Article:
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'Gazetteer of the Persian Gulf. Vol I. Historical. Part IA & IB. J G Lorimer. 1915' [‎147] (290/1782)

The record is made up of 2 volumes (1624 pages). It was created in 1915. It was written in English. The original is part of the British Library: India Office The department of the British Government to which the Government of India reported between 1858 and 1947. The successor to the Court of Directors. Records and Private Papers.

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11,7
Zubavah m Qatar. The trade and general growth of both Arab seaports »"•«' part, of
were strongly stimulated by these events ; and the effect upon Zubarah 18th-century town located 105 km from Doha. ,
m particular, v T as so marked that the attention of the Persians was ,7™™
attracted to it; and in 1777 and the following years they tried, but
without success, to obtain possession of the place.
At the end of the period, in 1778-80, the Qawasim of Ras-al-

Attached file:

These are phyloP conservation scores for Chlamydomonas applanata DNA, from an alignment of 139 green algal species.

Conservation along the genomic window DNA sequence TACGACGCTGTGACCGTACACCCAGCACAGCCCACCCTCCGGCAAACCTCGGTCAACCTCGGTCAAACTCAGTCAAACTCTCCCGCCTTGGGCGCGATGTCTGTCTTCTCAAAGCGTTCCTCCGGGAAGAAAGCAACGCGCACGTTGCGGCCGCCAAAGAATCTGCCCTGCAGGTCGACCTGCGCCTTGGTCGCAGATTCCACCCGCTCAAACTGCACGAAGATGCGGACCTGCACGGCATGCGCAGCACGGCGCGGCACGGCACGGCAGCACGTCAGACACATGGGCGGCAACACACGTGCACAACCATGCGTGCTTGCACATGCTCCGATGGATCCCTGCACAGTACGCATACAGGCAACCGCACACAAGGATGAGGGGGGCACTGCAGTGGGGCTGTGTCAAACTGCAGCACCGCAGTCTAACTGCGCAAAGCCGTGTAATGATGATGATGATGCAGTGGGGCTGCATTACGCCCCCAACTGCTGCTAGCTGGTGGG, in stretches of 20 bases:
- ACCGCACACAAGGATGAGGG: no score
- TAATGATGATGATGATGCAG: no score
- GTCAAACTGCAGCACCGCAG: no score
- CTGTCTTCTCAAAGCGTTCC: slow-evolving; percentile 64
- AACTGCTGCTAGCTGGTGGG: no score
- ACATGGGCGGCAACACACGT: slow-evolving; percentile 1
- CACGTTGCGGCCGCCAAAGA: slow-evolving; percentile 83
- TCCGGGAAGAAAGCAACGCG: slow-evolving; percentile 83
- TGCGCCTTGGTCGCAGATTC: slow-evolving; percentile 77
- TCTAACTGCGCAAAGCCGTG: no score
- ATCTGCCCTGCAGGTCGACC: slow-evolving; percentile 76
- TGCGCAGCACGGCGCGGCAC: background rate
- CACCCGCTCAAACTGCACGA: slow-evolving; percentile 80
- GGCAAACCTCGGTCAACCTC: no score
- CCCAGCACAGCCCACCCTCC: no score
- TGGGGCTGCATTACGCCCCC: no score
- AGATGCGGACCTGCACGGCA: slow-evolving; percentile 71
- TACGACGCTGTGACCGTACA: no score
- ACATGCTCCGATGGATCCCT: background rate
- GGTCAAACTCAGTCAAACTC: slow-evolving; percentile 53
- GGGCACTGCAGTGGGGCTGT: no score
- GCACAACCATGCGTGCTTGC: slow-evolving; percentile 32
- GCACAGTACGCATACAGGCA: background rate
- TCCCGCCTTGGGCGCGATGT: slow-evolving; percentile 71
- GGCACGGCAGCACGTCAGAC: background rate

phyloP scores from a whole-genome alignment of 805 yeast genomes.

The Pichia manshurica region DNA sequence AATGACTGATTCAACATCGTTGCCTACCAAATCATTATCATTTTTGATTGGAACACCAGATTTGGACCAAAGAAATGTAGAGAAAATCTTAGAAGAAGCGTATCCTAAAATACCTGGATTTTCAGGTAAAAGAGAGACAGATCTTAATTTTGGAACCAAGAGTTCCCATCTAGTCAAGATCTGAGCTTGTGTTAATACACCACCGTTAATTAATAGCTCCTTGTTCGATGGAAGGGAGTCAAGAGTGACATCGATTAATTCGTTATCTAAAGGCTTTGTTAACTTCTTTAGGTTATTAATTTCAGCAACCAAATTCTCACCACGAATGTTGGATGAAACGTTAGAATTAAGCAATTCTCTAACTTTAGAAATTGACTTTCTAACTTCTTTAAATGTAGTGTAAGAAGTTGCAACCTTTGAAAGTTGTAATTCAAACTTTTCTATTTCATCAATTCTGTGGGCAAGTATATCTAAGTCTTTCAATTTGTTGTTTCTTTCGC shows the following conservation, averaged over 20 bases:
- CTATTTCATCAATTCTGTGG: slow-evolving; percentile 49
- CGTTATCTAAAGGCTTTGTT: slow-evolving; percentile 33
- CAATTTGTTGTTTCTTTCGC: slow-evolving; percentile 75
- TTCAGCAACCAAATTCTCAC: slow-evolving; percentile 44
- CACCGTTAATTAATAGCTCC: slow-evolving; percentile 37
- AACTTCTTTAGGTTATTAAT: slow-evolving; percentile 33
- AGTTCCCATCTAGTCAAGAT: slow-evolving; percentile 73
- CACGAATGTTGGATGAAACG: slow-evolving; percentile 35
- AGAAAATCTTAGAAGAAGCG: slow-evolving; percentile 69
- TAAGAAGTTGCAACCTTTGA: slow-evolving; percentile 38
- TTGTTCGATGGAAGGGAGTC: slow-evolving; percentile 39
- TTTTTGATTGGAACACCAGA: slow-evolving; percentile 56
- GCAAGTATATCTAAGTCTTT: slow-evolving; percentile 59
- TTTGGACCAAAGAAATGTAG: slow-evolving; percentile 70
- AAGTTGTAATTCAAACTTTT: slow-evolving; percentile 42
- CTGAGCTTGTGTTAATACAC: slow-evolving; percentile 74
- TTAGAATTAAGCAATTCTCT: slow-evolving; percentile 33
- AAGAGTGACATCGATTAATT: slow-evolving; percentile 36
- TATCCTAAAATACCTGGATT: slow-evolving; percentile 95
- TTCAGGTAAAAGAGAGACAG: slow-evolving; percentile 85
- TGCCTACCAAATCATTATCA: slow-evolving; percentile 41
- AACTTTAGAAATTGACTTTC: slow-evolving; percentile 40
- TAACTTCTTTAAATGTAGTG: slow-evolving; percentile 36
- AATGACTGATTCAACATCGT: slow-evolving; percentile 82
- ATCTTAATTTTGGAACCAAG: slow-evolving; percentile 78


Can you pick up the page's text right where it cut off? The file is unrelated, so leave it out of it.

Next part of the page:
Khaiman had already begun to indulge in those indiscriminate piracies by
which, a tew years later, they were to acquire great notoriety; but it does
not appear what relation, if any, their lawlessness bore to the general
political situation in the Gulf. Trouble between the Ka'ab and the
subjects of the Shaikh of Bushehr in 1777-78, and hostilities at various
times from 1775 to 1779 between the Imam of 'Oman and the Shaikh of
the Qawasim and the Shaikh of Hormuz, also figure as detached
incidents.
General affairs and British interests after the retirement of the
Persians from Basrah, 1779-97.
i the deat,h of KarIm Khan in 1779 Persia at once ceased to be Decline of
the predominant state of the Persian Gulf Historically used by the British to refer to the sea area between the Arabian Peninsula and Iran. Often referred to as The Gulf or the Arabian Gulf. ; and before long it had become ^ death of
one of the feeblest and most disorganised. The heirs of Karim Khan Karim a KhV
fought among themselves for the succession to the throne, and no less
than seven rulers of his family followed one another in eighteen years.